BOSTON — Before the puck even was dropped Saturday night, you had a feeling things were going to be different.

With an extra hour-plus to get lubed up and Rob Gronkowski waving the banner before the game, Bruins fans were full-throated and ready to go.

After a tepid Game 1, the Bruins were far more physical Saturday night versus Toronto. Boston’s Chris Wagner, left, and Toronto’s Nikita Zaitsev went head-to-head in the second period. Associated Press/Mary Schwalm

And then all you had to do was watch the opening faceoff to know the Bruins themselves were going to follow suit. The puck had not even hit the ice before Chris Wagner started in with a shove on Zach Hyman. And it didn’t stop until the Bruins walked out of TD Garden with a 4-1 victory, tying the Eastern Conference quarterfinal series at one game apiece.

This one not only felt like the Bruins at their best this year, it felt like a throwback to 2011. It was that intense, that visceral, that violent. And there were casualties. Torey Krug was launched backward and head first into the boards by Jake Muzzin late in the second period and did not return, and fellow defenseman Connor Clifton left midway through the third period after a hit by Nazem Kadri. And for his encore, Kadri – suspended for three games during last year’s first-round series – lost his mind again, cross-checking Jake DeBrusk in the face for a five-minute major with 5:57 left. That essentially ended the game, and quite possibly Kadri’s series.

In the middle of it all was David Backes, providing just the right dose of mayhem.

Bruins Coach Bruce Cassidy rectified what looked like a tactical error in leaving out Backes from the Game 1 lineup and inserted the veteran forward for Game 2 after what best could be described as a tepid performance in the opening-game loss.

And wouldn’t you know it, Backes helped give the Bruins a lead they never relinquished, assisting on Charlie Coyle’s goal early in the first period.

“He did it from the start,” Cassidy said. “It was his line that created the loose-puck turnover on the first goal. I think he recognized what he needed to do. He watched the game from up top the other night. There was something we were lacking. We addressed it. We needed him to do it, we needed other players to do it. He dragged other people into it. Jake DeBrusk, David Pastrnak had some great hits. Pasta’s first hit, he got called for (charging), but I thought it was a great hockey hit. So good for him.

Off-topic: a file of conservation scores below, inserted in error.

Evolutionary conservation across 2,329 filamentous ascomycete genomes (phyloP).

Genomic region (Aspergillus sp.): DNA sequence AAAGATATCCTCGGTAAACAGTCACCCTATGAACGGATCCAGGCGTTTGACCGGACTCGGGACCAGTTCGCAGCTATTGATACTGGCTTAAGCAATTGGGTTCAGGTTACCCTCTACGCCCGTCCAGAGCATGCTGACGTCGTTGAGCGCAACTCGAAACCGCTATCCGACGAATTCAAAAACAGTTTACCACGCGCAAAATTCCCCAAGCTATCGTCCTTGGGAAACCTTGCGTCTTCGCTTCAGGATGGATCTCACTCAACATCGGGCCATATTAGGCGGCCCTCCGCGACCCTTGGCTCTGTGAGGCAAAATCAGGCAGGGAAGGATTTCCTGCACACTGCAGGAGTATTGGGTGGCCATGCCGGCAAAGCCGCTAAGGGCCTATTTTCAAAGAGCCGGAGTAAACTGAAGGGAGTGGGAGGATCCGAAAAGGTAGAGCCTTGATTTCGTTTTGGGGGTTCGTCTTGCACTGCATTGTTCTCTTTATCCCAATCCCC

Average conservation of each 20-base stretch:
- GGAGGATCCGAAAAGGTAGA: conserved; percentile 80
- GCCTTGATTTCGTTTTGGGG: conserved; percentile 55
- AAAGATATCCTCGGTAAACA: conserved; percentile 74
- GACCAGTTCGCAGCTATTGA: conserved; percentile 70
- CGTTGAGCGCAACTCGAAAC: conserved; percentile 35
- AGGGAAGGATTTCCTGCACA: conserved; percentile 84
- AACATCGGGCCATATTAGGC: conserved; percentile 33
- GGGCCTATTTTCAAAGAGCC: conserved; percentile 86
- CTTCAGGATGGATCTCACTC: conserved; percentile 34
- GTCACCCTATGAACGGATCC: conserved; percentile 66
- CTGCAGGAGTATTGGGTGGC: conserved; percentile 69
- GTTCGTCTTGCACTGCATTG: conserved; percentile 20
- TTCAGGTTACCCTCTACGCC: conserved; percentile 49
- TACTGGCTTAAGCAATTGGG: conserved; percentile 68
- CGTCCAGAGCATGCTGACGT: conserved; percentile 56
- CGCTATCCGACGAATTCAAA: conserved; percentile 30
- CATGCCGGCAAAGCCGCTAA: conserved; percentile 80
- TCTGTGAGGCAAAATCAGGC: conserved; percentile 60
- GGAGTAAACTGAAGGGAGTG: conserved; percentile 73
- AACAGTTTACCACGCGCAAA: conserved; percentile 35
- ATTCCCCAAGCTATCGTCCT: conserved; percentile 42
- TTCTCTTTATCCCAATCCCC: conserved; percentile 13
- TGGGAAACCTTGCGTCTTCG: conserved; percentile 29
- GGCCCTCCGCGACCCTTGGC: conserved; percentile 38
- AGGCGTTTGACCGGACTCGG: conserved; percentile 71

“(Backes is) a leader. He does that. He’s been through these playoff battles. He did his job and then some. And we needed it.

“That game on Thursday, again, I don’t want to look back and say ‘woulda, shoulda, coulda.’ We’ve addressed that as a staff. We didn’t do a good enough job on Thursday, and I thought we corrected some of those things. The players executed much better, and I thought a lot of it had to do with that physicality that Backes brought with us.”

With less than five minutes gone, the Bruins already had set the tone with big hit after big hit. When Toronto defenseman Nikita Zaitsev went to retrieve the puck behind the Maple Leafs net, he saw Backes coming toward him and tried to avoid a hit, but Backes grabbed the loose puck and sent a backhand pass out to Coyle for a goal that put the Bruins up 1-0. Backes said he fanned on the pass, but the result was perfect.

“I think it had some special sauce on it,” Backes said with a smile. “(Coyle) was probably our best player in Game 1. He found the slot, found the looks, and the law of averages owed him one.”

Through the first two periods, Backes played just 6:45, but he found a way to pack seven hits into that brief ice time, which stood up as the game high for hits.

But Backes brings more than that, said Wagner, who had four hits of his own after a subpar Game 1.

“I thought he hounded pucks great and he was physical. And we expect that from him,” said Wagner, whose line with Noel Acciari and Joakim Nordstrom shut down the Hyman-John Tavares-Mitch Marner line. “But what you guys don’t see is, on the bench, he’s a loud voice. A lot of guys have echoed that, but it’s true and we respect him a lot for that.”

Backes didn’t know for sure he’d be in the lineup until Saturday morning.

“I was looking forward to this game ever since I was told I wasn’t going to be an active participant in Thursday’s game,” Backes said. “I got to channel that, I think, in the right way, in a constructive, controlled manner, and was able to make a little bit of an impact tonight.”

There still is some dust to settle from this one. The health of Krug, DeBrusk and Clifton could be big determining factors in this series, as will the status of Kadri, who is suspended for at least Game 3 and could face a longer suspension, pending a hearing with league officials on Monday.

But the Bruins could only win one game at a time Saturday night to get back into this series. And they did so in historically Bruins-like fashion.

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